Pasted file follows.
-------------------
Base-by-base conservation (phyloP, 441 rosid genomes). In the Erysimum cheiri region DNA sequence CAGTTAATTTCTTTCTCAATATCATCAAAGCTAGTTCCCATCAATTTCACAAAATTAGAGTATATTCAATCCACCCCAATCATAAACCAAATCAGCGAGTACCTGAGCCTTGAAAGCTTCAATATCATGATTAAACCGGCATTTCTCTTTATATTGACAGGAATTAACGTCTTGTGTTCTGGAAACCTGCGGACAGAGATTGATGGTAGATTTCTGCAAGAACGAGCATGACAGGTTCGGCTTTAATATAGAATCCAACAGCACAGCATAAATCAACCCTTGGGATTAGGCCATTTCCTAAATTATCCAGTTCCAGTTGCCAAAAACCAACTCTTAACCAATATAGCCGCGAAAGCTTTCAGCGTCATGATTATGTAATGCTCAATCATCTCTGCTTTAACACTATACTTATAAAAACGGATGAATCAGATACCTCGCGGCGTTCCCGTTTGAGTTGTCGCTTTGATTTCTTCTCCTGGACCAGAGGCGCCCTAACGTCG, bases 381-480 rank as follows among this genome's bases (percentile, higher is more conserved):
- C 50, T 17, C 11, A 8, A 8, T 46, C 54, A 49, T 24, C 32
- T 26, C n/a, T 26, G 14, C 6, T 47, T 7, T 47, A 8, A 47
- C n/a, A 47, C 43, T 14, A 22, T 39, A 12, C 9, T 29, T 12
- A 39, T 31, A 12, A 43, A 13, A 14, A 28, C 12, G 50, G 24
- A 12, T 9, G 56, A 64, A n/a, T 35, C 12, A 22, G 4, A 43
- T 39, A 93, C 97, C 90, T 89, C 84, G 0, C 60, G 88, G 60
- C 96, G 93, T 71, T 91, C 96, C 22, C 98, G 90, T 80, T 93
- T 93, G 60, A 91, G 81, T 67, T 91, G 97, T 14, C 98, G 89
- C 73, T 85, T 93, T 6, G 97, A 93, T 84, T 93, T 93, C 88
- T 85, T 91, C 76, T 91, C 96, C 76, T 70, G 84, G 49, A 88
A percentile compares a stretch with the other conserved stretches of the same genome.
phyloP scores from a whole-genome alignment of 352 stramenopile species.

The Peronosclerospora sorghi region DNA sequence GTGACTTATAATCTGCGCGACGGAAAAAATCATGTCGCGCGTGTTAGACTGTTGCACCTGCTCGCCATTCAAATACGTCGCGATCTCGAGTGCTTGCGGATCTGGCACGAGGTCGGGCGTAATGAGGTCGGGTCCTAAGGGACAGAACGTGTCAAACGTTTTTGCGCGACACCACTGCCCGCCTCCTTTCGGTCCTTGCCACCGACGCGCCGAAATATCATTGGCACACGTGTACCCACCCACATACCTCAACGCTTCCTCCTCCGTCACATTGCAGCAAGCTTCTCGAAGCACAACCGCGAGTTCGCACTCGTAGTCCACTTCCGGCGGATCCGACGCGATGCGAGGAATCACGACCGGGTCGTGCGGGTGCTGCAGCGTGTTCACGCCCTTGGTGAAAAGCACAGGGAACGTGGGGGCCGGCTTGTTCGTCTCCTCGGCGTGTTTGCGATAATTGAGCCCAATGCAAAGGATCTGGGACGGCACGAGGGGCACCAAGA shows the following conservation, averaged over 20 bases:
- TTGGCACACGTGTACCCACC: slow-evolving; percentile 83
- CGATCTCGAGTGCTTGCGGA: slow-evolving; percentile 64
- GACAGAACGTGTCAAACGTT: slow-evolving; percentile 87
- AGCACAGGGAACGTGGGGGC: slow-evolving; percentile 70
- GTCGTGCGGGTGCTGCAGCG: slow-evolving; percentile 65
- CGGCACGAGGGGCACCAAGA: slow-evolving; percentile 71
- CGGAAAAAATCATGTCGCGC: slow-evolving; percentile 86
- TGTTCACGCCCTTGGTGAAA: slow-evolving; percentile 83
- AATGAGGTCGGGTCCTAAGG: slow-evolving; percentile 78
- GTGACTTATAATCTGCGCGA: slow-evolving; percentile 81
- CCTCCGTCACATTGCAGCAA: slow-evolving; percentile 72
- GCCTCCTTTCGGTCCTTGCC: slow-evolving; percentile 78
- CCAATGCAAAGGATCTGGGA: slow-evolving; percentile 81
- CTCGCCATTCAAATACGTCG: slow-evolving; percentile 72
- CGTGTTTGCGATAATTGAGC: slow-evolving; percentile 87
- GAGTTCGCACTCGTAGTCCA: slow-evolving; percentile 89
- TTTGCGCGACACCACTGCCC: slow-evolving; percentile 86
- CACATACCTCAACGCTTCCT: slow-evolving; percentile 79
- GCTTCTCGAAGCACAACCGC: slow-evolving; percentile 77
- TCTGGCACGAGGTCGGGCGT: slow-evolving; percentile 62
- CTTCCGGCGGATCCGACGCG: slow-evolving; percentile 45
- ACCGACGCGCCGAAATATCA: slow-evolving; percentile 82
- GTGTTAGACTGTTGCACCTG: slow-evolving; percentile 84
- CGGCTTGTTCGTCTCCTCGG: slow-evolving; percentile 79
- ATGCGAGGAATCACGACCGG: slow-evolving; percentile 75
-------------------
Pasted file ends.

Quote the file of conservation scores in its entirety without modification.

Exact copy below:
Base-by-base conservation (phyloP, 441 rosid genomes). In the Erysimum cheiri region DNA sequence CAGTTAATTTCTTTCTCAATATCATCAAAGCTAGTTCCCATCAATTTCACAAAATTAGAGTATATTCAATCCACCCCAATCATAAACCAAATCAGCGAGTACCTGAGCCTTGAAAGCTTCAATATCATGATTAAACCGGCATTTCTCTTTATATTGACAGGAATTAACGTCTTGTGTTCTGGAAACCTGCGGACAGAGATTGATGGTAGATTTCTGCAAGAACGAGCATGACAGGTTCGGCTTTAATATAGAATCCAACAGCACAGCATAAATCAACCCTTGGGATTAGGCCATTTCCTAAATTATCCAGTTCCAGTTGCCAAAAACCAACTCTTAACCAATATAGCCGCGAAAGCTTTCAGCGTCATGATTATGTAATGCTCAATCATCTCTGCTTTAACACTATACTTATAAAAACGGATGAATCAGATACCTCGCGGCGTTCCCGTTTGAGTTGTCGCTTTGATTTCTTCTCCTGGACCAGAGGCGCCCTAACGTCG, bases 381-480 rank as follows among this genome's bases (percentile, higher is more conserved):
- C 50, T 17, C 11, A 8, A 8, T 46, C 54, A 49, T 24, C 32
- T 26, C n/a, T 26, G 14, C 6, T 47, T 7, T 47, A 8, A 47
- C n/a, A 47, C 43, T 14, A 22, T 39, A 12, C 9, T 29, T 12
- A 39, T 31, A 12, A 43, A 13, A 14, A 28, C 12, G 50, G 24
- A 12, T 9, G 56, A 64, A n/a, T 35, C 12, A 22, G 4, A 43
- T 39, A 93, C 97, C 90, T 89, C 84, G 0, C 60, G 88, G 60
- C 96, G 93, T 71, T 91, C 96, C 22, C 98, G 90, T 80, T 93
- T 93, G 60, A 91, G 81, T 67, T 91, G 97, T 14, C 98, G 89
- C 73, T 85, T 93, T 6, G 97, A 93, T 84, T 93, T 93, C 88
- T 85, T 91, C 76, T 91, C 96, C 76, T 70, G 84, G 49, A 88
A percentile compares a stretch with the other conserved stretches of the same genome.
phyloP scores from a whole-genome alignment of 352 stramenopile species.

The Peronosclerospora sorghi region DNA sequence GTGACTTATAATCTGCGCGACGGAAAAAATCATGTCGCGCGTGTTAGACTGTTGCACCTGCTCGCCATTCAAATACGTCGCGATCTCGAGTGCTTGCGGATCTGGCACGAGGTCGGGCGTAATGAGGTCGGGTCCTAAGGGACAGAACGTGTCAAACGTTTTTGCGCGACACCACTGCCCGCCTCCTTTCGGTCCTTGCCACCGACGCGCCGAAATATCATTGGCACACGTGTACCCACCCACATACCTCAACGCTTCCTCCTCCGTCACATTGCAGCAAGCTTCTCGAAGCACAACCGCGAGTTCGCACTCGTAGTCCACTTCCGGCGGATCCGACGCGATGCGAGGAATCACGACCGGGTCGTGCGGGTGCTGCAGCGTGTTCACGCCCTTGGTGAAAAGCACAGGGAACGTGGGGGCCGGCTTGTTCGTCTCCTCGGCGTGTTTGCGATAATTGAGCCCAATGCAAAGGATCTGGGACGGCACGAGGGGCACCAAGA shows the following conservation, averaged over 20 bases:
- TTGGCACACGTGTACCCACC: slow-evolving; percentile 83
- CGATCTCGAGTGCTTGCGGA: slow-evolving; percentile 64
- GACAGAACGTGTCAAACGTT: slow-evolving; percentile 87
- AGCACAGGGAACGTGGGGGC: slow-evolving; percentile 70
- GTCGTGCGGGTGCTGCAGCG: slow-evolving; percentile 65
- CGGCACGAGGGGCACCAAGA: slow-evolving; percentile 71
- CGGAAAAAATCATGTCGCGC: slow-evolving; percentile 86
- TGTTCACGCCCTTGGTGAAA: slow-evolving; percentile 83
- AATGAGGTCGGGTCCTAAGG: slow-evolving; percentile 78
- GTGACTTATAATCTGCGCGA: slow-evolving; percentile 81
- CCTCCGTCACATTGCAGCAA: slow-evolving; percentile 72
- GCCTCCTTTCGGTCCTTGCC: slow-evolving; percentile 78
- CCAATGCAAAGGATCTGGGA: slow-evolving; percentile 81
- CTCGCCATTCAAATACGTCG: slow-evolving; percentile 72
- CGTGTTTGCGATAATTGAGC: slow-evolving; percentile 87
- GAGTTCGCACTCGTAGTCCA: slow-evolving; percentile 89
- TTTGCGCGACACCACTGCCC: slow-evolving; percentile 86
- CACATACCTCAACGCTTCCT: slow-evolving; percentile 79
- GCTTCTCGAAGCACAACCGC: slow-evolving; percentile 77
- TCTGGCACGAGGTCGGGCGT: slow-evolving; percentile 62
- CTTCCGGCGGATCCGACGCG: slow-evolving; percentile 45
- ACCGACGCGCCGAAATATCA: slow-evolving; percentile 82
- GTGTTAGACTGTTGCACCTG: slow-evolving; percentile 84
- CGGCTTGTTCGTCTCCTCGG: slow-evolving; percentile 79
- ATGCGAGGAATCACGACCGG: slow-evolving; percentile 75